All Singaporeans are covered by MediShield Life, but that’s the bare minimum. If you want higher coverage and more protection for hospital and surgical costs, you can top up with an Integrated Shield Plan. You can also look into critical illness coverage and/or disability income insurance.

The thing about health insurance is that you should buy it when you’re still young and healthy. If you’re already in poor health, getting covered will be extremely expensive, if even possible at all. Figuring out the sweet spot for health insurance coverage may be tricky, so we recommend reading theguide to understanding health insurance by MoneySense (a government site), and comparing health insurance quotations via GoBear.

Search and compare the best health insurance on GoBear

4. Review your skills – Skilling, Reskilling or Upskilling?

As mentioned, Singapore’s economy was severely hit by the COVID-19 outbreak. Major retrenchments in even the biggest companies have been consistently making headlines. In the latest news, Disney announced plans to lay off 32,000 workers in the first half of 2021 and Dutch bank ABN Amro says they’ll cut almost 3,000 jobs by 2024.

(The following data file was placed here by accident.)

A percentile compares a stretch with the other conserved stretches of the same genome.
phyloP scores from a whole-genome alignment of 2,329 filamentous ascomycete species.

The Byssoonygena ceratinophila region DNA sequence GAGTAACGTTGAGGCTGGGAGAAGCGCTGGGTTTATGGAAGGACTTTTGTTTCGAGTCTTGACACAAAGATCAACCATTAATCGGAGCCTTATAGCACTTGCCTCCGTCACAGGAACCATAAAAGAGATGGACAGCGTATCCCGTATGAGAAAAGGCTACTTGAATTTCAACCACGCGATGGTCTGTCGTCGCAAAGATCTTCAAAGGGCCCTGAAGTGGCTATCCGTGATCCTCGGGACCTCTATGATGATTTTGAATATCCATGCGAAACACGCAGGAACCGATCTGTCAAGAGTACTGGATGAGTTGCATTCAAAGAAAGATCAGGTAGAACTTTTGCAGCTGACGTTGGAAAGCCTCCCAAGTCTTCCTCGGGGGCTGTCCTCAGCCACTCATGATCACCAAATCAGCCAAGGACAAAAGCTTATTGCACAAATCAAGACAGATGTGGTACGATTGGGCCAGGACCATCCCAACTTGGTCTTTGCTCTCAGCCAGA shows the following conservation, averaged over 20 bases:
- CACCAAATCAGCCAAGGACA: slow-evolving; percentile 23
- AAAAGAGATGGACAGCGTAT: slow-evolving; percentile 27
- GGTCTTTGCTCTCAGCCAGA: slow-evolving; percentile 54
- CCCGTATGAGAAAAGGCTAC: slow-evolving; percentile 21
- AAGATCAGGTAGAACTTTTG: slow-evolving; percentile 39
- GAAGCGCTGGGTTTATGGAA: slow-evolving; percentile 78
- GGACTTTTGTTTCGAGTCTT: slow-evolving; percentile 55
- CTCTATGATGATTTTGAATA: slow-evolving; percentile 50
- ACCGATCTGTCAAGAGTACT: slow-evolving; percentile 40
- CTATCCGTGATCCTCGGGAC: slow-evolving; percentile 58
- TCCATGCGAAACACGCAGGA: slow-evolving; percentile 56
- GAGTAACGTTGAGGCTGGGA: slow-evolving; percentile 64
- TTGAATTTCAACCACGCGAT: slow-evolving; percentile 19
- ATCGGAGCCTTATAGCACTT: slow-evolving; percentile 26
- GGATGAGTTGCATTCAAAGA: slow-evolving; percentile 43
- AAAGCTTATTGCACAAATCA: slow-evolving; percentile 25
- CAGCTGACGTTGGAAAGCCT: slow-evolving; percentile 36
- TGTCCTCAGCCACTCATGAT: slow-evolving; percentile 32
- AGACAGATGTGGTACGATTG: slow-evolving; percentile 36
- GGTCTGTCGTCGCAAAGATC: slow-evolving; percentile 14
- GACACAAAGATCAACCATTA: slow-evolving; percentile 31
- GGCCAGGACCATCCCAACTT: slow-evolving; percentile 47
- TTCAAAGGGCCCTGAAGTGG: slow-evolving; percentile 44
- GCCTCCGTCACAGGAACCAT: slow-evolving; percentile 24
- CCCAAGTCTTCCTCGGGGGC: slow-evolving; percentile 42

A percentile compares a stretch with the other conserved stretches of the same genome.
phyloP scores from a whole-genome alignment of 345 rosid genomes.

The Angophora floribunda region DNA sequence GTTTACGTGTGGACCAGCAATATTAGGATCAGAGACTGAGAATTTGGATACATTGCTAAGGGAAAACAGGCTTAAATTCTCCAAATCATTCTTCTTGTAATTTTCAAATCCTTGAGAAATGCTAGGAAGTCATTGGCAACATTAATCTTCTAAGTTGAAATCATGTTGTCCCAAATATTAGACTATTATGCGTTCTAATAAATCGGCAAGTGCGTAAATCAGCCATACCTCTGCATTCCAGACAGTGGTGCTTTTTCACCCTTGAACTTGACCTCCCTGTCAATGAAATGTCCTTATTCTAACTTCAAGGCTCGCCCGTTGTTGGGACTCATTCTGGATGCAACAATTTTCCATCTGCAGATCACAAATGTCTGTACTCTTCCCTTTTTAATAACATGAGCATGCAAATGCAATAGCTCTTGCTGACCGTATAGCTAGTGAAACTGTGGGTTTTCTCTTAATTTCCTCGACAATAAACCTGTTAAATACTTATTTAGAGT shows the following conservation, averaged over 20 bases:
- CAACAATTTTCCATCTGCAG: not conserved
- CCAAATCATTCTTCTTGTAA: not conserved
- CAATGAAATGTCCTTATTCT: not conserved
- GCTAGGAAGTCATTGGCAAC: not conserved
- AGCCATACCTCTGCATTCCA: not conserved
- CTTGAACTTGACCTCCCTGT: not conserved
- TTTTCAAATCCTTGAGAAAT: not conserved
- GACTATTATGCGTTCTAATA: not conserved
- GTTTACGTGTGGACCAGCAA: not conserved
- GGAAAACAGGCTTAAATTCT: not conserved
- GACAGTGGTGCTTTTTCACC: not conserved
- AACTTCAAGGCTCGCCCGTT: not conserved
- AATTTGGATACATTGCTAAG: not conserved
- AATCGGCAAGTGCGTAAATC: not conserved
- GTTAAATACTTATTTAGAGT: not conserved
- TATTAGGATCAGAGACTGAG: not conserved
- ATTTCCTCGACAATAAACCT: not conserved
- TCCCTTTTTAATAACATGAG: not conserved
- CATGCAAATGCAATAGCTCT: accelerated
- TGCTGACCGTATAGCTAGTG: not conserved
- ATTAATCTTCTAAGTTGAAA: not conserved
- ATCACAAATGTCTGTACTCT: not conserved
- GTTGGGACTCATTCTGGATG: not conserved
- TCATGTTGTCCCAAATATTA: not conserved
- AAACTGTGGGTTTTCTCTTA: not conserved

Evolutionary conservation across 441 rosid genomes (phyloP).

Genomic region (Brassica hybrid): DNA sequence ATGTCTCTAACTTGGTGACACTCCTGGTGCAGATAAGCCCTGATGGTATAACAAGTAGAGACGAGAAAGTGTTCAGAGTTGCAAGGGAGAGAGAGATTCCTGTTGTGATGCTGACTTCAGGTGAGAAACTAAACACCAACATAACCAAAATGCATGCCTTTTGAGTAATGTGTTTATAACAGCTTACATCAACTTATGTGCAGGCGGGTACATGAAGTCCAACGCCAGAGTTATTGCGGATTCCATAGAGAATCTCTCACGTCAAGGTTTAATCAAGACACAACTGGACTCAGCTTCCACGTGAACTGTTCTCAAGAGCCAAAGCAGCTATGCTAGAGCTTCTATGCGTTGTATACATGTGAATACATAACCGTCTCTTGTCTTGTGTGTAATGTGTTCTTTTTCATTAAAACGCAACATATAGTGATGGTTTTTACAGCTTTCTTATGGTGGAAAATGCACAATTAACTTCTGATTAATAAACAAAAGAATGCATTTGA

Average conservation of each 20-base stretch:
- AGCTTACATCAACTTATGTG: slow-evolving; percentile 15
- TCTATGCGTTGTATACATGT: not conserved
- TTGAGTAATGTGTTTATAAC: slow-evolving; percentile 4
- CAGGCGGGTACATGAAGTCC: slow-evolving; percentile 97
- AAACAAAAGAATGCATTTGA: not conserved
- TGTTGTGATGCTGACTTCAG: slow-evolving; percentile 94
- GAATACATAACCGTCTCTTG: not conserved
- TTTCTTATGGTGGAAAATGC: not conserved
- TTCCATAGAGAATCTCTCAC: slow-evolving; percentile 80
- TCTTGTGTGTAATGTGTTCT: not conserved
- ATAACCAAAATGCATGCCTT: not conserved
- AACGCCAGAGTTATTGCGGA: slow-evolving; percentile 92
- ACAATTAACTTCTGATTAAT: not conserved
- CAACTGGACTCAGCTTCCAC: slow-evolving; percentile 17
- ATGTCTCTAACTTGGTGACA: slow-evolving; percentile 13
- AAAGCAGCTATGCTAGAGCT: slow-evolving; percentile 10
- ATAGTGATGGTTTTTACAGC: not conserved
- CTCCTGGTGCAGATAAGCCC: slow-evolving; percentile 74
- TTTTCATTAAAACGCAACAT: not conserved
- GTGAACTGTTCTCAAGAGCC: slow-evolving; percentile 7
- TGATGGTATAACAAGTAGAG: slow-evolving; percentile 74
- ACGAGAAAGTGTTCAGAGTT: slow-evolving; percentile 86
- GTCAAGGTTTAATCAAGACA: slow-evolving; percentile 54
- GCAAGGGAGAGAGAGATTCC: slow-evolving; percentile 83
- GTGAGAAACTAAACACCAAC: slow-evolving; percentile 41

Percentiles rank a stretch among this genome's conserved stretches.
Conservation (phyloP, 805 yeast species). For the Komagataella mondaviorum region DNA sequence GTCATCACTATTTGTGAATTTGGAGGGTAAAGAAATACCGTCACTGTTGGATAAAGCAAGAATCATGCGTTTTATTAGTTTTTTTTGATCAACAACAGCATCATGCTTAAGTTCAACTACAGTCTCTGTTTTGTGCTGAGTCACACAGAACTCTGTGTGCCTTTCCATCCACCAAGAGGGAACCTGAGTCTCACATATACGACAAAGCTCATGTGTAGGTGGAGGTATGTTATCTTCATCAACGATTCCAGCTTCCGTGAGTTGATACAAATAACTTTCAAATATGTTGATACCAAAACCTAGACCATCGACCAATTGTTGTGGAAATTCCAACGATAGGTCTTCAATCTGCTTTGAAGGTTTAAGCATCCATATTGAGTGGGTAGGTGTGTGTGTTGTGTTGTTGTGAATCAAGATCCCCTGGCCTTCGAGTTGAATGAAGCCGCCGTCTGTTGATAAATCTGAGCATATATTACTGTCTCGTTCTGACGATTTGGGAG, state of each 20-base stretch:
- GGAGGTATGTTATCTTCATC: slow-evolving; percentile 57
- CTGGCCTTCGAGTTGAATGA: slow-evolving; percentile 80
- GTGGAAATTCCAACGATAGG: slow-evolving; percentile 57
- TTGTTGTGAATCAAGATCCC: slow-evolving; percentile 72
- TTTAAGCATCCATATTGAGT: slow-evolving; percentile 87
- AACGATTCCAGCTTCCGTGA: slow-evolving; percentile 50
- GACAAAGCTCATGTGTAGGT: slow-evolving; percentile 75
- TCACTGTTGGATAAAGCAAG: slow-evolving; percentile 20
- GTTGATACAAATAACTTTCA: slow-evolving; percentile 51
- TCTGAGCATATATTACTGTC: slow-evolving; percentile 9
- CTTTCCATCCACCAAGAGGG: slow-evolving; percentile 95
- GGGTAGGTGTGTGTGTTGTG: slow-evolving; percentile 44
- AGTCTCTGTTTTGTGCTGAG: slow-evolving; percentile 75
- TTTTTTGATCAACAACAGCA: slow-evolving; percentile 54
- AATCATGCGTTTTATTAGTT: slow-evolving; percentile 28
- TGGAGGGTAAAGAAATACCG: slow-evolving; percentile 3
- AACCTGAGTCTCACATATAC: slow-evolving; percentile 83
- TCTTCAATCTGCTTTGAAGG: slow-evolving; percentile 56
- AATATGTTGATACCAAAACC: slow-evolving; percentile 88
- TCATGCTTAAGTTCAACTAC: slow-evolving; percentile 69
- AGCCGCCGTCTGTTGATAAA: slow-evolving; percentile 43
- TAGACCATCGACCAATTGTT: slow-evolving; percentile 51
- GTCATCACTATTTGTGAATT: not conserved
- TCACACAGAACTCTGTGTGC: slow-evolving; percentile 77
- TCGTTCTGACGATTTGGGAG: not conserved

Aside from that, as companies run tighter ships, many careers have been made obsolete. COVID-19 has accelerated the pace of digitalisation, which means job scopes and required skills need to adapt as well.

To make sure you stay ahead and continue staying competitive, take 2021 to review your skills and look into upskilling. Think about how far your current skills can take you. Given the developments in your industry and its landscape, is your career roadmap still on track?

If not, make use of those extra SkillsFuture credits distributed in October 2020 to learn a new skill and upgrade yourself. If you’re unsure of which direction to steer your career, Workforce Singapore (WSG) offers free career counselling and workshops too.

5. Stay informed and diversify your investment portfolio

This year was a rude awakening for those who had put all their eggs in one basket. Investment gurus have repeatedly told us to diversify, diversify and diversify, but it looks like it took the COVID-19 induced market crash to really drill it in.

If you’re continuing to invest in 2021, make sure you spread out your assets. These are unprecedented times, so it’s hard to predict the market. Even many traditionally safe, blue chip choices in Singapore have suffered great losses amid the current recession.

Just take Singapore Airlines (SIA) and CapitaLand for example. These companies have a long history of stability and good payouts, and they’re even tracked by the Straits Times Index (STI). However, due to the freak COVID-19 outbreak, tourism and retail took a big hit.

This sent many new and inexperienced investors into a tailspin, which brings us to the next “lesson”: always invest for the long term. The nature of stocks is volatile, so don’t be too disheartened if you’re suffering short-term losses. Try to build your portfolio for a long-term goal instead.

With that, let’s cheers to a better 2021 as we work towards financial freedom and independence!